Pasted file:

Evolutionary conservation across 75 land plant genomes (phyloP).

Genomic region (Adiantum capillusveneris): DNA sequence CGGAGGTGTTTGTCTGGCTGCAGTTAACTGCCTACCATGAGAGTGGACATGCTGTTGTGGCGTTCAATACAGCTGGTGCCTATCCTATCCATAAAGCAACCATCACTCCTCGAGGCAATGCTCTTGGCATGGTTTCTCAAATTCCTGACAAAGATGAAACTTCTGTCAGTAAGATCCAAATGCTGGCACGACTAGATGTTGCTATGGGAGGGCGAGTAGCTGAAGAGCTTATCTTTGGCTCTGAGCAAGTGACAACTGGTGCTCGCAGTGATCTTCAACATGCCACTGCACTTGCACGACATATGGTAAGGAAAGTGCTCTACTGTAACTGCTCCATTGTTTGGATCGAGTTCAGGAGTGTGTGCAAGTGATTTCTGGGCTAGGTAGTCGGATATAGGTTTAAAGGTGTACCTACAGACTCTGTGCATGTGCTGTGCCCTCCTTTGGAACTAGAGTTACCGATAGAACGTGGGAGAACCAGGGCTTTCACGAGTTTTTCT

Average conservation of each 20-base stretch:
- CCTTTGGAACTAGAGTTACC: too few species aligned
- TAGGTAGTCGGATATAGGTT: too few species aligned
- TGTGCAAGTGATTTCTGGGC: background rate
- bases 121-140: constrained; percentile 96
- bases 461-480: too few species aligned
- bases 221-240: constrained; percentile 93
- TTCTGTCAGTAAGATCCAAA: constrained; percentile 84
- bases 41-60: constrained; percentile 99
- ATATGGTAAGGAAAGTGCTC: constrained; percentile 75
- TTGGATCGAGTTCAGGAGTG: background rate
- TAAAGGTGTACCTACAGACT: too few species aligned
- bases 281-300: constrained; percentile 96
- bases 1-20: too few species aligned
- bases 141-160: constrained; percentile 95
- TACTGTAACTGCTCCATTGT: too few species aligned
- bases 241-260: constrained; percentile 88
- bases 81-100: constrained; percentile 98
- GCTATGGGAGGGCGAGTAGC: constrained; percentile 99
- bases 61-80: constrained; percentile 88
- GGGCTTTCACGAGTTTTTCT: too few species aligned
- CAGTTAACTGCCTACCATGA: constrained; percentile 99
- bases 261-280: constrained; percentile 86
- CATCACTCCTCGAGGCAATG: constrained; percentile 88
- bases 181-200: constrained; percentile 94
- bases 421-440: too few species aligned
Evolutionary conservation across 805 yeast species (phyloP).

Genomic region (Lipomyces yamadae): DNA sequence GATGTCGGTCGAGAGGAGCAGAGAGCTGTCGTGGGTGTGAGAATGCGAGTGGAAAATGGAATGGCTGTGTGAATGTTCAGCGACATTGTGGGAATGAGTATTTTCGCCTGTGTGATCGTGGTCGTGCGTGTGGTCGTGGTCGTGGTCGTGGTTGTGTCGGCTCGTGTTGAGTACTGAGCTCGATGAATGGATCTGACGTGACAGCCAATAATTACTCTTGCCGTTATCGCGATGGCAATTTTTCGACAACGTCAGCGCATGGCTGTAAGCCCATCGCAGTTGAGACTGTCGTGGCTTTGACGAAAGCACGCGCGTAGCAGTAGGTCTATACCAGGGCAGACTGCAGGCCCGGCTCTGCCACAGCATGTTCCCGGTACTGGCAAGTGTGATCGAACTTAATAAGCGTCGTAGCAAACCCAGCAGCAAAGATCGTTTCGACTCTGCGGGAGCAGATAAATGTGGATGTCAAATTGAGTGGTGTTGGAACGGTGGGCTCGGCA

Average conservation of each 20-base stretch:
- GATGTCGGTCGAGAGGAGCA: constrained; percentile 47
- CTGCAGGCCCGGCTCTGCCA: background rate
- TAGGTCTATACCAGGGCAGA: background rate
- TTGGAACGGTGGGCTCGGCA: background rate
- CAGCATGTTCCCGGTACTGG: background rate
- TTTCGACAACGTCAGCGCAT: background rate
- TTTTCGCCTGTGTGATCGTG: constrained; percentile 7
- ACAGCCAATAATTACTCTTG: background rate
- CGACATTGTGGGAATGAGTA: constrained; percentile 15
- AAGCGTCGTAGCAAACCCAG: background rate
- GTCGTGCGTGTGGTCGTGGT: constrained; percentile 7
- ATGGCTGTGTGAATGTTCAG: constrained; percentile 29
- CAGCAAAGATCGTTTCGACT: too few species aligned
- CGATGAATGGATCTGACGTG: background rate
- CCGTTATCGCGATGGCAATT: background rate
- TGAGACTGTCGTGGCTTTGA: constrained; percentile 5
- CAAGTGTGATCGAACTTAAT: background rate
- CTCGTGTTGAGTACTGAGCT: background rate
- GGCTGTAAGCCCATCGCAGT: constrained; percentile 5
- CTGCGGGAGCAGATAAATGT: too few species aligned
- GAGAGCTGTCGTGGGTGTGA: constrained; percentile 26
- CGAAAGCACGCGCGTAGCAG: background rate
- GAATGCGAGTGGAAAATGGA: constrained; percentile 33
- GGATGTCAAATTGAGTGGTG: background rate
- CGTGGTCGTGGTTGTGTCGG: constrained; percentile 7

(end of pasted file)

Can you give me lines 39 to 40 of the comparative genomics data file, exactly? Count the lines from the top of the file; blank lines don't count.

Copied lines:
- ACAGCCAATAATTACTCTTG: background rate
- CGACATTGTGGGAATGAGTA: constrained; percentile 15